Great question. Welcome to the weird and wonderful world of the
aggregate() function. It's very powerful but tricky to learn, I've used it a lot and still have to read the documentation carefully most times I use it.
Add a new field to your polygon layer and populate it using the
For this, it's useful to remember that the layer you are running this expression on is called the parent layer.
Let's run through the parameters:
- layer. This is the layer you are aggregating results from, the point layer, in my example, it's called 'point_layer'.
- aggregate. This is the type of aggregation you want to perform, for you it will be 'mean'
- expression. This is the expression you are aggregating (sorry not sure how else to explain it). In your case, it's simply your number field, "num_field" in my example.
- filter. This is how you are going to filter your results, otherwise, it would just return the mean for all points. You need to filter the points in two ways, the first filter being that they are intersected by the parent polygon, and the second filter being that their colour field ("point_colour_field" in my e.g.) matches the parent polygon's colour field ("poly_colour_field" in my e.g.).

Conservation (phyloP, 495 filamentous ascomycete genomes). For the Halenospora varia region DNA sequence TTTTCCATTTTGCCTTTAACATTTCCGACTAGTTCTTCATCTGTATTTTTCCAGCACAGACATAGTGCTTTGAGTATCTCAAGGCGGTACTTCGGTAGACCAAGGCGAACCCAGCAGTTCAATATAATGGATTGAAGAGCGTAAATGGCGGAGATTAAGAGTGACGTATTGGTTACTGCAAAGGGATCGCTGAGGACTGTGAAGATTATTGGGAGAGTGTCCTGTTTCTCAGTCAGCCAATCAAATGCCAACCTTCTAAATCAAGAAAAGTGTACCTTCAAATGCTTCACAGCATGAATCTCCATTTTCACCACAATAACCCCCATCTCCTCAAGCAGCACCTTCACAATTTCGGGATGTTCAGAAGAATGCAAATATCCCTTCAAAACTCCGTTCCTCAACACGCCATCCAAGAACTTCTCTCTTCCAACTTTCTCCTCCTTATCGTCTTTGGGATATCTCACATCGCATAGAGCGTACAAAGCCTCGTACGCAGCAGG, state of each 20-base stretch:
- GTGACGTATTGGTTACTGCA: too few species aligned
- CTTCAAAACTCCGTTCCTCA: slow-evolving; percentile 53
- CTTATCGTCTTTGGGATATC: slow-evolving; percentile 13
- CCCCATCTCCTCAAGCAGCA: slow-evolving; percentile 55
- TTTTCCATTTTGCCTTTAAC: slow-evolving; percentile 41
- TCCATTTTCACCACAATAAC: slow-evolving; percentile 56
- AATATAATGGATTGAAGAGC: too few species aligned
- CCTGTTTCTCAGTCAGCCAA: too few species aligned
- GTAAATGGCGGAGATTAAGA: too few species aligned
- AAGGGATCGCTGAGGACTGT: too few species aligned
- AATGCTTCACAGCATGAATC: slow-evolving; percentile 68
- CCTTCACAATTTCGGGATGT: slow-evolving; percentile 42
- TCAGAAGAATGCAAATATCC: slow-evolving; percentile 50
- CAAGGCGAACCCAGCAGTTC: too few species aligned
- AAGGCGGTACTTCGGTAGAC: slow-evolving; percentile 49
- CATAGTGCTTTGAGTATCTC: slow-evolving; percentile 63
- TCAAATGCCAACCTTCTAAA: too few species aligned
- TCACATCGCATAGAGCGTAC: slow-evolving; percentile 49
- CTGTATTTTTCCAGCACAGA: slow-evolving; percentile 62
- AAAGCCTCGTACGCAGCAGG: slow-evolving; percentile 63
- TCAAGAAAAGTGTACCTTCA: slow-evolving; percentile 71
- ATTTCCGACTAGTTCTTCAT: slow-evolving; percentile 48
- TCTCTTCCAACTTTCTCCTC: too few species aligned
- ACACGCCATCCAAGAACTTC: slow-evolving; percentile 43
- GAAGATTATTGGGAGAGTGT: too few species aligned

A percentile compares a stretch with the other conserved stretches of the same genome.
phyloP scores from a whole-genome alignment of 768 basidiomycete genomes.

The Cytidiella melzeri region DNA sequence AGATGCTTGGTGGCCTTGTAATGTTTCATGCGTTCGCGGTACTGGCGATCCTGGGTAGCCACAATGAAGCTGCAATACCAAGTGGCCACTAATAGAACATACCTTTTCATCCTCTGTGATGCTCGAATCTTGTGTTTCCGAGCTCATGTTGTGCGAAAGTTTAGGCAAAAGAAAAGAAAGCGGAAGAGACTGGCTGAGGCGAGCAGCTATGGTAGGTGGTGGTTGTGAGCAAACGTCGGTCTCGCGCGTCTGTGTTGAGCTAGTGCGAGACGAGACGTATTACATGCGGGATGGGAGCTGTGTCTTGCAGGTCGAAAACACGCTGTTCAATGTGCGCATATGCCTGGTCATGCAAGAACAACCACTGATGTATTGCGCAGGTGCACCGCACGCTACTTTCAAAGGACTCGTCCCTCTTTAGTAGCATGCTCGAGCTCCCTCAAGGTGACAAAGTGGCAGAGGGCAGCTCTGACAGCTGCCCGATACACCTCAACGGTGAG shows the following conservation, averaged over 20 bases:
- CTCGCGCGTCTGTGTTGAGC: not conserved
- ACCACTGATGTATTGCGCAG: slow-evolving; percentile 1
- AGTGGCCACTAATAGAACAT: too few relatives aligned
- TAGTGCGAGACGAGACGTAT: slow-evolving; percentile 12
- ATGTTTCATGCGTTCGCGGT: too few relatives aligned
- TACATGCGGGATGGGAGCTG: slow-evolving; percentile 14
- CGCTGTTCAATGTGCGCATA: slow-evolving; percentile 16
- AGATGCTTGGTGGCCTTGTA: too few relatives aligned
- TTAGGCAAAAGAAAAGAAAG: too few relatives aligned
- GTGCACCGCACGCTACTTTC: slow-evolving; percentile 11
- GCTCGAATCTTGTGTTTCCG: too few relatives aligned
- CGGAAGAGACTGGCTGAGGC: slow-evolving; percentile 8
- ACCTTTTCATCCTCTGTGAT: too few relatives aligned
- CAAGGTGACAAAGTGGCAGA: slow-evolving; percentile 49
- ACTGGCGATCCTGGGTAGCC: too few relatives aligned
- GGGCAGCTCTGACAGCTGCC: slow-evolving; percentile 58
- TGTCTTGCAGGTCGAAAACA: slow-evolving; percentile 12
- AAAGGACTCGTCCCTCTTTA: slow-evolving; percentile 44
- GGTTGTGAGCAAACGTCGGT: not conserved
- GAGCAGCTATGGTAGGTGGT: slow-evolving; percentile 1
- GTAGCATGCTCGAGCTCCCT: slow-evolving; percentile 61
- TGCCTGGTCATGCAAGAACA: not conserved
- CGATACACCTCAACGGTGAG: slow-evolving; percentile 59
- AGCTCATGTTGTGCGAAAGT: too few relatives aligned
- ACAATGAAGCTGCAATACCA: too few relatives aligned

- concatenator. Not needed.
- order_by. Not needed.
First filter: to check they intersect you use the
intersects() function, this requires two input geometries. The first is the point geometry which is just
$geometry, and the second is the geometry of the parent polygon which is called using
Second filter: The "point_colour_field" needs to equal the parent polygon "poly_colour_field". The polygon colour field is called using
The filters are combined using
With all that said, this is the expression to use (with your own layer and field names substituted in of course):
and "point_colour_field" = attributes(@parent)['poly_colour_field']